Columnist

Stewart L. Udall was from the American West. Perhaps that is why he had such affection for clear, wide-open spaces. What he did not like was clutter. And after coming to Washington as a congressman from Arizona, Udall decided to attack it.

“America is following ancient tradition by cluttering its parks with statues of the great, near great and forgotten who have helped make its history,” Udall said in April 1959. It was the beginning of a nearly decade-long crusade.

Answer Man learned of Udall’s antipathy while researching last week’s column about the Benito Juárez statue across from the Watergate building. That dedication was in 1969, by which time Udall had pretty much given up on his statue-reducing efforts. But for years, the world’s sculptors considered Udall Public Art Enemy No. 1.

Don Quixote tilted at windmills. Stewart Udall tilted at statues.

Udall once said, “A man’s contemporaries are notoriously bad judges of his place in history. Proportion comes only with the passage of time.”

That was in 1959, when he was plugging a bill to prohibit the erection of commemorative statues on federal parkland in the District until the subject had been dead for at least 50 years.

In an editorial generally supporting Udall’s position, The Washington Post quoted the Roman senator Cato, who was reported to have said: “I had rather men should ask why my statue is not set up, than why it is.”

A spokesman for the Fine Arts Commission, an overseer of memorials, pushed back, telling the paper, “the question is too complicated to generalize about.” He added that the issue had been a controversial one since the “height of the Greek civilization and even before.”

And controversial it would remain. Udall’s legislation went nowhere, but like a marble bust, he remained firm.

Udall had more leverage after being tapped by President John F. Kennedy to lead the Interior Department in 1961. At the dedication of Octagon House as a national historic landmark that year, Udall said: “Those who attempt to find in our memorials some sort of waypost on the road of American history must indeed be puzzled when confronted with a statue honoring a gaucho leader in the Uruguay revolution for independence, but none of Thomas Paine or Nathan Hale.”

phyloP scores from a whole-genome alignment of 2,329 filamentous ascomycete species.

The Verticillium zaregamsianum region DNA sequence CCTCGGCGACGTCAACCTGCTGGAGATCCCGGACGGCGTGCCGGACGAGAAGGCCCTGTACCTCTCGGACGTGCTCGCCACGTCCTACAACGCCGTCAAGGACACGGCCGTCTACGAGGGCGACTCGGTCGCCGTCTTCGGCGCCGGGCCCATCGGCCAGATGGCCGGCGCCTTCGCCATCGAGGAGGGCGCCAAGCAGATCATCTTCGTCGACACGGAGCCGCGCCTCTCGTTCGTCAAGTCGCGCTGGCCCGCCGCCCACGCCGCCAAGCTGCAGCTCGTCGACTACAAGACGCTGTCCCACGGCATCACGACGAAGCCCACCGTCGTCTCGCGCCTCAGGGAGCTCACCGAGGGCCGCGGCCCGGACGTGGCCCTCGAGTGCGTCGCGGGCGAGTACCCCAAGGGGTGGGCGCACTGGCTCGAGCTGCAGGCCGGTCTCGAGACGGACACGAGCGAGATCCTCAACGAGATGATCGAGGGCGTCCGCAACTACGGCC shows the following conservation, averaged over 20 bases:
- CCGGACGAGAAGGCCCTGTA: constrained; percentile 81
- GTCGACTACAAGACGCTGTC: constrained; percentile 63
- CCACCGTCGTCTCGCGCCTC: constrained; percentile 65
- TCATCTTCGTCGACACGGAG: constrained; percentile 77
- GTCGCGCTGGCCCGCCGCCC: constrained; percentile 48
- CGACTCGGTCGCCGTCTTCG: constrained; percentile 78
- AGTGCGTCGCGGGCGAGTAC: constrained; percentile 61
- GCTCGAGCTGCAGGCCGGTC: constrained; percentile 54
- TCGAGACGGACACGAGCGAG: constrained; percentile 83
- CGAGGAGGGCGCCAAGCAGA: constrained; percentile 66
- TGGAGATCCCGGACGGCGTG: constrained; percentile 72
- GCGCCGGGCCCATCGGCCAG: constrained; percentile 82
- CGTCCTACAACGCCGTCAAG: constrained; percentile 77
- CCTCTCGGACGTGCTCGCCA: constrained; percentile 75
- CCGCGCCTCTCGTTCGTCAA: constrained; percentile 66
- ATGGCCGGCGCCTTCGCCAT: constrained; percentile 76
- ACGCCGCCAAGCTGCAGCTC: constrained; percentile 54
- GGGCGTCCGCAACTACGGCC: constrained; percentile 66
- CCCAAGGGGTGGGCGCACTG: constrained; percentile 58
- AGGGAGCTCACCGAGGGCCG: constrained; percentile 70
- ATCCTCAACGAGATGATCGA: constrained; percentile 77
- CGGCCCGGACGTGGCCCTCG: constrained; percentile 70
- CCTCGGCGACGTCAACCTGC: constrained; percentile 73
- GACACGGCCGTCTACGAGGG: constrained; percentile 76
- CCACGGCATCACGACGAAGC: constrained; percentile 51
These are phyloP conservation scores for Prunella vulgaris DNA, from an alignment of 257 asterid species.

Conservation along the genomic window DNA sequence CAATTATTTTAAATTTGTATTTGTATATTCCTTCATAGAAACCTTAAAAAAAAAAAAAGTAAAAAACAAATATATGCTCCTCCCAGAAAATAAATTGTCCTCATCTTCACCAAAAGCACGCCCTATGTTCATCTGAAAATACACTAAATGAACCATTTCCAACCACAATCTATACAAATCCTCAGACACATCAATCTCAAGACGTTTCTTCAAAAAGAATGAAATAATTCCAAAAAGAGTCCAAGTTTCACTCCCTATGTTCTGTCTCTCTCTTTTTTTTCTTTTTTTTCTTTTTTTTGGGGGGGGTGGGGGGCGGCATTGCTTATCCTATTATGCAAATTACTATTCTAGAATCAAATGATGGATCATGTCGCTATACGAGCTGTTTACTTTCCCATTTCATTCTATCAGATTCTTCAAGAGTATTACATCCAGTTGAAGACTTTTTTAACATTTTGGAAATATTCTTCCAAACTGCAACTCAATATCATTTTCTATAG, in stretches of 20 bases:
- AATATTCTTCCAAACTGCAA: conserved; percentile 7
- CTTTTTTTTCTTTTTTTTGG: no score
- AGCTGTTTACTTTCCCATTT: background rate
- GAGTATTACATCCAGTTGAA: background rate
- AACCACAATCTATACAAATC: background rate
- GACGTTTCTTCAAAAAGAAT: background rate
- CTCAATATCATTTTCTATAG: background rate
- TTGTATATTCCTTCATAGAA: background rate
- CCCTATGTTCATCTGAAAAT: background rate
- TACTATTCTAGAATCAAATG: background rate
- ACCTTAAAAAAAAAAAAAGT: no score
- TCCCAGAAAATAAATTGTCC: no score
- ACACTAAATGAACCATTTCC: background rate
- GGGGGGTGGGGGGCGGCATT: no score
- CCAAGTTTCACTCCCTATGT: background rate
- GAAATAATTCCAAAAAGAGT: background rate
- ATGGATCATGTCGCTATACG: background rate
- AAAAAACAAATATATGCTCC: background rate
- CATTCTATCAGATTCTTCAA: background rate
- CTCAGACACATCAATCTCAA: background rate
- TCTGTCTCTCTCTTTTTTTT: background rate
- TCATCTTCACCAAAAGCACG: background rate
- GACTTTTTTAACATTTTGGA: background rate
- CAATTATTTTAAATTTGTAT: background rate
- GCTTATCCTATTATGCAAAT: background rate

The gaucho he was referring to was Uruguayan President José Artigas, a statue of whom had stood a few blocks away since 1950.

As it happened, there was a statue of Nathan Hale in town — on the south side of the Justice Department building — but Udall had made his point.

Road construction in the District gave Udall an opening. In November 1961, a statue of editor/candidate William Jennings Bryan by Gutzon Borglum, sculptor of Mount Rushmore, was crated up and sent to Salem, Ill., Bryan’s birthplace. It was banished to make way for a new approach to the Roosevelt Bridge.

The Interior Department announced its desire to eject a statue of Benjamin Rush, physician and signer of the Declaration of Independence, from outside the Navy Bureau of Medicine in Foggy Bottom to make way for the proposed E Street Expressway. Interior thought an ideal new home would be Dickinson College in Carlisle, Pa.

The Navy fought back. So did the statue’s donor: the American Medical Association. Rush stayed.

In a 1963 essay for The Post, Udall explained his thinking: “The D.C. jungle of plaster, bronze, granite and marble should, for the most part, be plowed up and replanted in grass. Consider how much pleasure a green, open park gives to gasping Washingtonians on a hot summer day. Who can sit on a statue and eat his lunch?”

Udall thought Theodore Roosevelt would rather be honored with an untouched island than a boring statue. (In the end, Teddy got both.)

The letters pages of Washington newspapers were full of back-and-forthing about Udall’s battle of the bronze. One letter writer, G.D. Watrous Jr ., noted that with the closing of the streetcar system, the Dupont Circle underpass needed repurposing. Why not kill two birds with one stone by displaying surplus statues alongside the subterranean streetcar tracks?

“So there you have it,” wrote Watrous, tongue-in-cheekily. “Erect the statues in the underpass, each in its own spotlighted niche, and run a small train with a lecturer down one tunnel and back the other continuously for a charge of 10 cents per person. Eureka! Everybody is happy.”

Some people weren’t laughing. Gertrude Darlington was the daughter of the late judge Joseph J. Darlington. Her father was honored in front the District Court Building with gilded statues of a naked nymph and a deer. She asked Udall to refrain from making “derogatory remarks” about statues.

Udall stepped down as interior secretary in 1969, when Richard Nixon took office. In 1986, Congress passed legislation to tighten the process for erecting commemorative works in Washington. It included a stipulation that honorees be dead at least 25 years. The bill was signed into law by Ronald Reagan.

The sponsor of that legislation? Morris Udall, who had taken his brother’s seat in Congress.

Twitter: @johnkelly

For previous columns, visit washingtonpost.com/john-kelly.